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June 28th, 2016

Cooperative Agreement Signed By EUMETSAT + CNES Regarding The ARGOS Data Collection System

EUMETSAT’s Director-General, Alain Ratier, and Jean-Yves Le Gall, President of CNES, have signed a cooperation agreement on the ARGOS Data Collection System, which is to be included in the payload of the Metop-SG satellites of the EUMETSAT Polar System of Second Generation (EPS-SG).

The agreement was signed in the presence of Christophe Vassal, chairman of the Collecte Localisation Satellites (CLS) Board, the operator of ARGOS and a subsidiary formed by CNES and the French Ifremer institute in 1986, which—like EUMETSAT—is celebrating its 30th anniversary this year. ARGOS receivers provided by CNES are already flying on board the current generation of EUMETSAT’s Metop satellites where they collect in situ observations of the three-dimensional ocean, acquired by buoys, profiling floats and other automated devices. The new agreement will ensure the continuation of these vital data into the 2022-2040 timeframe.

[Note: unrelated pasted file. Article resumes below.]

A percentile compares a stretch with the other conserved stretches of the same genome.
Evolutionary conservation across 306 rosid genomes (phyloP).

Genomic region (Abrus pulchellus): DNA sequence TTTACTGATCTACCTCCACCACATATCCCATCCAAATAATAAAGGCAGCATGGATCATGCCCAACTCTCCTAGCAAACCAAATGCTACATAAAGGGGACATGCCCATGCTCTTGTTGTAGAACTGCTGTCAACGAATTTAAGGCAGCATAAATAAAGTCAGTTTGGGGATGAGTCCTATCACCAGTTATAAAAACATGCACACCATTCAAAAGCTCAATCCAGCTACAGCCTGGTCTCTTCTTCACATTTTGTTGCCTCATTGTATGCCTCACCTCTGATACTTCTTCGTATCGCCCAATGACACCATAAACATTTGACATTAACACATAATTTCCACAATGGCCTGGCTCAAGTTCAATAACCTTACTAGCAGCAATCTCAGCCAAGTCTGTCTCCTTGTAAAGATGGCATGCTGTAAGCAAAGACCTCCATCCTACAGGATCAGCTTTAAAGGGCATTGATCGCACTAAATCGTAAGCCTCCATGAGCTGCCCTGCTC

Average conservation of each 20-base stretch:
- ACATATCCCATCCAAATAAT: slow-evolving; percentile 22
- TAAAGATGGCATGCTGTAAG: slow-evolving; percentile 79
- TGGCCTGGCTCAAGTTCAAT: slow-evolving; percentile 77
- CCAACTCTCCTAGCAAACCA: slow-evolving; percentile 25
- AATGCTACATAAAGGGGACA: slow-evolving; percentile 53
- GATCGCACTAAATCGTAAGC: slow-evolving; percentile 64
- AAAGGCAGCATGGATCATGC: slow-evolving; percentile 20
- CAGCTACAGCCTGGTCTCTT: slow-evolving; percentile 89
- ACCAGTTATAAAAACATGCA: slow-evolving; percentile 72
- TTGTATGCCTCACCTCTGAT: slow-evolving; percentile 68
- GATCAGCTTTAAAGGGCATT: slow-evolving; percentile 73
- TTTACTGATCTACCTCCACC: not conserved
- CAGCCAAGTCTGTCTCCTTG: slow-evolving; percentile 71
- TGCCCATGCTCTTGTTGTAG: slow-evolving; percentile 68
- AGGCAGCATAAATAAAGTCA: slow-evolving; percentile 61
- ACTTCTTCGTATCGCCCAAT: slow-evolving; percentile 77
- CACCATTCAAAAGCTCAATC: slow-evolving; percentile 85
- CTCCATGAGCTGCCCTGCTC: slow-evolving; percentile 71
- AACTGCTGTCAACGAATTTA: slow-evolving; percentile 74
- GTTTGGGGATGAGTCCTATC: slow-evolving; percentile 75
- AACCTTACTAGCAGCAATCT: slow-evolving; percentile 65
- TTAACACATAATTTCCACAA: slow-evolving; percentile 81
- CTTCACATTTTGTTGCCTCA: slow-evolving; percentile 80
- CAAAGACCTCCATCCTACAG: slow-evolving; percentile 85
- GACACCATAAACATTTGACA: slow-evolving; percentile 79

Under the new agreement, EUMETSAT will host the ARGOS DCS instrument developed by CNES on its Metop Second Generation satellites. EUMETSAT, via its EPS-SG ground segment, will also ensure that all information gathered from the Data Collection Platforms is transmitted to the Argos Data Processing and Distribution Centre for dissemination to the user community.

According to EUMETSAT Director-General, Alain Ratier, the ARGOS system ensures the collection of most ocean observations gathered by buoys or drifters and, therefore, contributes to the forecasts of the ocean-atmosphere coupled system together with the observations provided by EUMETSAT’s satellites and the Jason altimetry missions, which is also shared with CNES. This synergy makes EUMETSAT cooperation with CNES all the more valuable. CNES president, Jean-Yves Le Gall, added that the Argos system and its user community are in the best shape ever, and the number of applications is growing all the time—through the systems' support of oceanography and wildlife tracking applications, Argos is proving a key tool in predicting climate change and gauging its effects.